Records and Registration

Spring 2006 Courses Offered By Stern School of Business


Schedule


Course ID Lottery Call # Drop/ Add Call # Title Faculty Cr
L03.0040.001/
B30.2333.30
------- 55425 Monetary Policy Banks & Center Banks Wachtel, P.* 3.0 
L03.0041.1001/
B30.2392.20
  55423 Developing Financial Institutions & Markets Sylla, R. 3.0
L03.0041.002/
B30.2392.30
  55424 Developing Financial Institutions & Markets Sylla, R.* 3.0
L03.0012.001/
B40.2302.21
  55426 Corporate Finance Schmeits, A. 3.0
L03.0012.002/
B40.2302.30
  55427 Corporate Finance Mueller, H* 3.0
L03.0012.003/
B40.2302.31
  55428 Corporate Finance Mueller, H.* 3.0
L03.0012.004/
B40.2302.32
  55429 Corporate Finance Kallberg, J.* 3.0
L03.0012.005/
B40.2302.33
  55430 Corporate Finance Kallberg, J.* 3.0
L03.0002.001/
B40.2334.30
  55432 Investment Banking Froewiss/ Murphy* 3.0
L03.0032.001/
B40.3173.30
  55433 Venture Capitalism Finance Smith, R.*
1.5
L03.0037.001/
B40.3196.20
  55434 Mergers & Acquisitions Amihud, Y. 1.5
L03.0037.001/
B40.3329.30
  55435 Behavioral Finance Wurgler, J.* 3.0
L03.0034.001/
B40.3373.30
  55436 New Venture Financing Ljungqvist, A. 3.0
L03.0007.001/
B40.3387.20
  55437 Global Banking & Capital Markets Smith, R. 3.0
In addition to the above courses, Restructuring Firms and Industries is a cross-listed course that can be found in the Corporate and Commercial Law area of our Schedule of Classes.

Registration begins December 1- and ends January 15.

NOTE:
* Evening courses begin and end later in the semester than law school courses.
Law school students who enroll in evening courses will not be allowed to drop the course.

IMPORTANT CREDIT HOURS NOTE:
The Law School awards credits based on the number of hours per week that a course is offered. Stern courses have insufficient meeting hours for the Law School to award 3 or 4 credits. To compensate for the shortfall in meeting hours law students must now attend a special lecture that is currently being created. The lecture will take place in the Law School on a date and time to be announced. To receive the FULL number of Stern credits offered students MUST attend this special lecture.


Course Descriptions

B30.2333.30 Monetary Policy Banks & Center Banks
Prerequisite B01.1303 Firms & Mkts.  3 credits      
The structure of the financial system and the role of central banks are often in the news as countries cope with banking crises and macroeconomic problems.  Monetary Policy, Banks and Central Banks is an MBA elective course that examines the structure of financial systems from both perspectives.   Several broad questions are addressed over the course of the semester such as Why is monetary policy important? How is monetary policy conducted?  How does monetary policy affect the macro economy?  Why and how do countries regulate the financial sector?  Why is Alan Greenspan so close to god and who will succeed him?  These questions, among others, are discussed with a combination of lecture, discussion and student presentations.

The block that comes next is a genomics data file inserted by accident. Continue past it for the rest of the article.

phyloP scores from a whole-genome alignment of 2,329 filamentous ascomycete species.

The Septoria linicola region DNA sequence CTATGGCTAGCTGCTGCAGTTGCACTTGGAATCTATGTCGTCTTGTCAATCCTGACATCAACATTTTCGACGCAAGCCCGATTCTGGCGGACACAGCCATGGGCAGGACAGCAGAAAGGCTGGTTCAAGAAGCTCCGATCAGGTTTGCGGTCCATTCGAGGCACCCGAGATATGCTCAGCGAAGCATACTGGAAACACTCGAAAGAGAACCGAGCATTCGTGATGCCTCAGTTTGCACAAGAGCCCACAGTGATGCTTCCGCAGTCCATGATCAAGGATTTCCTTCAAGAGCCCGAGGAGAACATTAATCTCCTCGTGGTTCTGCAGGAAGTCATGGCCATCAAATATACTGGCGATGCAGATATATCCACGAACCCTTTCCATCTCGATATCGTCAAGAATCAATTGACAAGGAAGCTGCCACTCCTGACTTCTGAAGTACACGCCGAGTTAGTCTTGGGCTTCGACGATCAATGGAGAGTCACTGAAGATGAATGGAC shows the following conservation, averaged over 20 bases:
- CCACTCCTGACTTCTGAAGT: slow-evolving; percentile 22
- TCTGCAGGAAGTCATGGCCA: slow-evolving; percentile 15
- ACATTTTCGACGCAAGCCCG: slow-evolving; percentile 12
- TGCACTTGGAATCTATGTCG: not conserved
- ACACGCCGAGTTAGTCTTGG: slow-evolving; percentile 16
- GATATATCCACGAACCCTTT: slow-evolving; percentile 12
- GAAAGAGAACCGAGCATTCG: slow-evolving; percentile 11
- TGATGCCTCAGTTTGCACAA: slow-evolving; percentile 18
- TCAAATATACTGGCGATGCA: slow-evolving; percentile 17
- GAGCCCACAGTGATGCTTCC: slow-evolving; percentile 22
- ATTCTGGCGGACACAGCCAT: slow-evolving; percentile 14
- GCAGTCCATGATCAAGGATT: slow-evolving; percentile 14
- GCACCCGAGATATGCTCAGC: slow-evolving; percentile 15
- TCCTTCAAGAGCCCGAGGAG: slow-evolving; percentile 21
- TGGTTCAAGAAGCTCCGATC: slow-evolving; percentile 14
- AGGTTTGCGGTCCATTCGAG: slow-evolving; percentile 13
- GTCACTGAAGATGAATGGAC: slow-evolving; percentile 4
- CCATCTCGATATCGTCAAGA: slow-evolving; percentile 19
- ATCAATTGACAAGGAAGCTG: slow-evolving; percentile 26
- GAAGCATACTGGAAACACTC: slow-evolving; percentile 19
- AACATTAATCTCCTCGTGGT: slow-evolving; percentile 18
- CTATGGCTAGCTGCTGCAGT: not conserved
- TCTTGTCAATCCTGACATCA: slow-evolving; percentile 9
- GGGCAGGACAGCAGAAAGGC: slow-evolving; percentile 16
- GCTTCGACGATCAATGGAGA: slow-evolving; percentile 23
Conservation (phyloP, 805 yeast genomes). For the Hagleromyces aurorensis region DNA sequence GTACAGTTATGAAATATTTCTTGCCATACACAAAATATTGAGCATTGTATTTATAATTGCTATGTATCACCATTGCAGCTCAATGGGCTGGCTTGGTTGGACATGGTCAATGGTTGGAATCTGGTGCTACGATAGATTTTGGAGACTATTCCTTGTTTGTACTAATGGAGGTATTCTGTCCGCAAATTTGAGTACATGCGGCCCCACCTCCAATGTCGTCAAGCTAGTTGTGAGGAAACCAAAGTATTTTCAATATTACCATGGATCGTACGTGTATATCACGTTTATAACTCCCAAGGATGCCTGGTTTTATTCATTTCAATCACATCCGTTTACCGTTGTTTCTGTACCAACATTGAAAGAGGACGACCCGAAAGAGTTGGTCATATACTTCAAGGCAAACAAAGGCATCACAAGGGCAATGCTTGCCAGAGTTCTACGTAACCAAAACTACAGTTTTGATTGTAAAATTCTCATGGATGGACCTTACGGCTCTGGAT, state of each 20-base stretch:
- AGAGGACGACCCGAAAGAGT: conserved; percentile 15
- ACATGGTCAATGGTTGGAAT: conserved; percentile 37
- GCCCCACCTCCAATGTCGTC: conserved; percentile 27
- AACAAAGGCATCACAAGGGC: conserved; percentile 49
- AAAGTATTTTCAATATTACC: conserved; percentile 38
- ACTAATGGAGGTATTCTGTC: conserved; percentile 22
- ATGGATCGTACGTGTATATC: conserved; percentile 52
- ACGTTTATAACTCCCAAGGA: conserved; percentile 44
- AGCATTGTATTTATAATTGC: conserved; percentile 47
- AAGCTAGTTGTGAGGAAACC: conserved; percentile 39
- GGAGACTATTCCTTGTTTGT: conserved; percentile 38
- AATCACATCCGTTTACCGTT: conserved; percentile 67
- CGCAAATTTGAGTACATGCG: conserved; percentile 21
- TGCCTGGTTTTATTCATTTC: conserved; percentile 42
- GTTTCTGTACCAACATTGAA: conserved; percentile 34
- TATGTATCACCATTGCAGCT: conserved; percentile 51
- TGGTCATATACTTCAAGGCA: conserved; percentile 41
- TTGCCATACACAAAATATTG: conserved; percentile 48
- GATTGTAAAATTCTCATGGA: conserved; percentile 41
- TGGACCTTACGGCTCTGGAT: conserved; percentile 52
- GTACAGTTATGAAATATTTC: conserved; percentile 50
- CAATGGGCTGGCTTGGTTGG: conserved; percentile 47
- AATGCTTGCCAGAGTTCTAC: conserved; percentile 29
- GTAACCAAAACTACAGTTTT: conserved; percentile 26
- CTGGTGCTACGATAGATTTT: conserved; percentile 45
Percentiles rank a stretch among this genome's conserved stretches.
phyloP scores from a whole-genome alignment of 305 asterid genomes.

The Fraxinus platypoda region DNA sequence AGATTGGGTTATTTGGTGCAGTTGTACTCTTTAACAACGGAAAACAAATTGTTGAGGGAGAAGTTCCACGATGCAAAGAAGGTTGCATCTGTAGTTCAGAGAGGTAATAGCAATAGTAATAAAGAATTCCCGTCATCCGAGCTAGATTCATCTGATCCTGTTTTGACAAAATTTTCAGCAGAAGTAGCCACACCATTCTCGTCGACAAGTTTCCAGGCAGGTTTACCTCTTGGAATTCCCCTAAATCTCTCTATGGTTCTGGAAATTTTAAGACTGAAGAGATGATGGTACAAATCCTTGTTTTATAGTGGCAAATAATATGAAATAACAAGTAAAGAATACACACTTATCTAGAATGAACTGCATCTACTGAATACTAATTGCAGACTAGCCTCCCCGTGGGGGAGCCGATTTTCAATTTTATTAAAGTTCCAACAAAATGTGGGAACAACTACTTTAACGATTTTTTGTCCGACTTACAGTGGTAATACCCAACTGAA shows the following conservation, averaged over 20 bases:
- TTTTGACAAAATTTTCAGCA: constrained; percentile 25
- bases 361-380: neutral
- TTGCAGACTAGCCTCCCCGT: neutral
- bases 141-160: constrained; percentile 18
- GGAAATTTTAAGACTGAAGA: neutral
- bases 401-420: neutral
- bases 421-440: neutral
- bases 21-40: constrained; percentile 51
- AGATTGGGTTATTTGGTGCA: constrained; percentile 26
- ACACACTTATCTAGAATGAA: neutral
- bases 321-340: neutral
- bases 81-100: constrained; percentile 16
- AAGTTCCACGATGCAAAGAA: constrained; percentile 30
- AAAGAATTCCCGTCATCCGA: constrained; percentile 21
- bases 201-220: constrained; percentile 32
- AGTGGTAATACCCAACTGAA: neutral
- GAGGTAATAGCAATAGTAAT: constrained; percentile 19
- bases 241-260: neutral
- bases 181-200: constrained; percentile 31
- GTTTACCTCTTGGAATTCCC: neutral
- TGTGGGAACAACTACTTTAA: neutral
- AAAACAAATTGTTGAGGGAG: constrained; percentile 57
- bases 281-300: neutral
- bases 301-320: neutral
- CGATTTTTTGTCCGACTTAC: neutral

B30.2392 Development of Financial Institutions and Markets   
Prerequisite: B01.2311 Found of Finance or L03.3020 Corporate Finance. 3 credits.
Study of the historical development of financial institutions and markets, in a comparative international context with emphasis on the USA. Covers monetary, banking, central banking, and securities market history, as well as pertinent aspects of the history of government finance and the emergence of corporations as a dominant business form. Topics include the emergence of modern financial systems in history, including the roles of public finance and stable moneys, as well as banking, central banking, and securities and insurance markets; the composition, growth, fluctuations, and determinants of the money stock; the development of banking systems and their regulation; the emergence of central banking; monetary policies; major trends and fluctuations in stock, bond, and money markets; and the history of financial crises.